While Rusty Williams is away at college, he leaves his cousin, Shorty Williams, in charge of his large ranch. Shorty, more concerned with his prospecting ambitions, wanders into town ... See full summary »
Larry, Moe, and Curly Joe work for an editor at a Boston wildlife conservation magazine. They make such a mess of the pressroom that their publisher gets rid of them by sending them out ... See full summary »
Phileas Fogg III, great grandson of the original Phileas Fogg, accepts a bet to duplicate his great grandfather's famous trip around the world in response to a challenge made by Randolph ... See full summary »
J.D. Cahill is the toughest U.S. Marshal they've got, just the sound of his name makes bad guys stop in their tracks, so when his two young boys want to get his attention they decide to rob... See full summary »
Two peanut vendors at a rodeo show get in trouble with their boss and hide out on a railroad train heading west. They get jobs as cowboys on a dude ranch, despite the fact that neither of ... See full summary »
To escape the police, the stooges pose as plumbers and are hired to fix a leak in a fancy mansion. They wind up crossing the electrical system with the plumbing and generally ruin the place... See full summary »
While Rusty Williams is away at college, he leaves his cousin, Shorty Williams, in charge of his large ranch. Shorty, more concerned with his prospecting ambitions, wanders into town looking for backers. At the Wagon Wheel Cafe, he encounters a couple of vagrants, Curly and Larry, who are just a step or two ahead of Sheriff Zeke, who have won some money at the roulette wheel and they immediately become prime prospects for backing Shorty's nebulous prospecting scheme. Meanwhile, June McGuire and Betty Vale, whose singing act has failed at the café, are packing for New York. Shorty, who has fallen for Betty, persuades the girls to go to the ranch. Meanwhile, back at the ranch, Rusty has returned with intentions of selling the ranch. He tells Shorty, Curly and Larry to hit the trail, and instructs his cowhands, the Hoosier Hotshots, to round up the cattle for the buyer's inspection the next morning. Shorty, Curly and Larry inadvertently (of course) make a hole in the fence and the cattle... Written by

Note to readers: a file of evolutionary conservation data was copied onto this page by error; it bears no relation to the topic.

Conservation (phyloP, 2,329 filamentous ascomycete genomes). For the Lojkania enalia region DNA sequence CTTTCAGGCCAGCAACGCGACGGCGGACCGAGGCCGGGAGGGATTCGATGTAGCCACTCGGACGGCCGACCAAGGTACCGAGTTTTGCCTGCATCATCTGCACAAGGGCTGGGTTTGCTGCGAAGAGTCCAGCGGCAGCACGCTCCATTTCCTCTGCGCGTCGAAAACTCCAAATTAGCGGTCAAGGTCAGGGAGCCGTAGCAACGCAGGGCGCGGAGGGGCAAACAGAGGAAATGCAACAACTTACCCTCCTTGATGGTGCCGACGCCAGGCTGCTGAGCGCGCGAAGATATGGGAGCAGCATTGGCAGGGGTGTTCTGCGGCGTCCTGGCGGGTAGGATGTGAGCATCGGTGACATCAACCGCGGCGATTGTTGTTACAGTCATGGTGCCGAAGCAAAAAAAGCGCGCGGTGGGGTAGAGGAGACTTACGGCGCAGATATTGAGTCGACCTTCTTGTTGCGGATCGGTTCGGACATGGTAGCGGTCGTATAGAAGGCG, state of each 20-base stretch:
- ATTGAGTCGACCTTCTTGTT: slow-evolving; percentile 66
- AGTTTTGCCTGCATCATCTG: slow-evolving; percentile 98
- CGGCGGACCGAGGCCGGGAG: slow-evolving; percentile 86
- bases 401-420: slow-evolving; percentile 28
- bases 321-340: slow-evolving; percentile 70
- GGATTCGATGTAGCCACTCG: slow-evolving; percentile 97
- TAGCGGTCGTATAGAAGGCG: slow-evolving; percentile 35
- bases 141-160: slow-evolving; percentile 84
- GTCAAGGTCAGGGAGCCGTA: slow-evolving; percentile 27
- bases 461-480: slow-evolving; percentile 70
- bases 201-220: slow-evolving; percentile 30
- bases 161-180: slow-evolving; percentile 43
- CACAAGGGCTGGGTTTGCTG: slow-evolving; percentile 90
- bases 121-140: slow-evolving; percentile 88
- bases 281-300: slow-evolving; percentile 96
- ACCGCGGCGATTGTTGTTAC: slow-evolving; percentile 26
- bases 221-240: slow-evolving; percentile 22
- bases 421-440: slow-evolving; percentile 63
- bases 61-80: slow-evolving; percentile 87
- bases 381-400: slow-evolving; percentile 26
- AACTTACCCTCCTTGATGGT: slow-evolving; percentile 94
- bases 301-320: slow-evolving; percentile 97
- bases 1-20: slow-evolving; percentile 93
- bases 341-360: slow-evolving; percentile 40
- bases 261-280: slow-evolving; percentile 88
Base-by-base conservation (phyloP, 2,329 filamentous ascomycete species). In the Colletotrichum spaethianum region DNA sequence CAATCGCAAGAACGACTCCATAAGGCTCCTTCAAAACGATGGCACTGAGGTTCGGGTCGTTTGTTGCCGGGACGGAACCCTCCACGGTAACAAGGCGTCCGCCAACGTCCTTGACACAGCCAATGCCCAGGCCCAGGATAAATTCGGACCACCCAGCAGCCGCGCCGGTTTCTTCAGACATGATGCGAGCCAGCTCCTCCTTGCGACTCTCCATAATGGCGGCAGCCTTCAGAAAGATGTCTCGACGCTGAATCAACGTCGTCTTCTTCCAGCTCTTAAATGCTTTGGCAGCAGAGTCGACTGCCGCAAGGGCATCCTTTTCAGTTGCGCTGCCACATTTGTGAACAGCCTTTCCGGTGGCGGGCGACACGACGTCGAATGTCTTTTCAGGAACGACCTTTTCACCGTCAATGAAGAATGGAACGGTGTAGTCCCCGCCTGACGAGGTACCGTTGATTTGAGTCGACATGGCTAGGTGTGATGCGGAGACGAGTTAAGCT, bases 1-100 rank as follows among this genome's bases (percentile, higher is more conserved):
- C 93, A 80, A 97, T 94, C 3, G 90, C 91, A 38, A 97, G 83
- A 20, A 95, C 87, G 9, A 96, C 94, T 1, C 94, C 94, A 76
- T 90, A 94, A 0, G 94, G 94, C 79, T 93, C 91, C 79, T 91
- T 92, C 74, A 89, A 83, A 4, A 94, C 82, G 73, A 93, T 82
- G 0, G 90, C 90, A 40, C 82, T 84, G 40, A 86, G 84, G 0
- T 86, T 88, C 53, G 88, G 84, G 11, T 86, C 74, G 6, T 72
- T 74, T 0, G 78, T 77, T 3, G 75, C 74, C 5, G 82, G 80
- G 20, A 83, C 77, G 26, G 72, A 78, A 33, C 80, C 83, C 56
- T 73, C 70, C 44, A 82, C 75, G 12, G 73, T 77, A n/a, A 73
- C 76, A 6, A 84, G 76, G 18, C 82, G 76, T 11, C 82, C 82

Les Adams <firstname.lastname@example.org>
If you are a Stooges fan, like me, you should appreciate anything that they have done, even if it's something as corny as this feature. It could've been planned a lot better and give the boys better material to work with. I would've rather seen them in a comedy/mystery instead of a comedy/western/musical. Why the music ? At least though, they did get top billing- sort of, but why not use Moe's real name. The theater going audience knew who he was. But they used Larry and Curly's real names. Whatever. But just a few correction to the Reviewer before me, this was NOT the only feature with Curly and the short with the similar name is Rockin "THRU" the Rockies as opposed to "IN" the Rockies. The other features with Curly are pretty good and are: TIME OUT FOR RHYTHM, where they are not the stars, but do get a lot of screen time. Swing Parade of 1946, The Captain Hates the Sea, Turn Back the Clock, Fugitive Lovers, Myrt & Marge, Start Cheering, My Sister Eileen (cameo). They may not have gotten top billing, but they were in them. There might be others, but I think I've proven my point. But like all Stooges fans, even the worst of Stooge films are the most sought after because of their rarity and not much late-night TV play. We can only hope to see them via the "collectors underground". So if you get a chance to see ROCKIN' IN THE ROCKIES, appreciate it - if not for the content but for the Stooges commitment & contribution to the movie industry !
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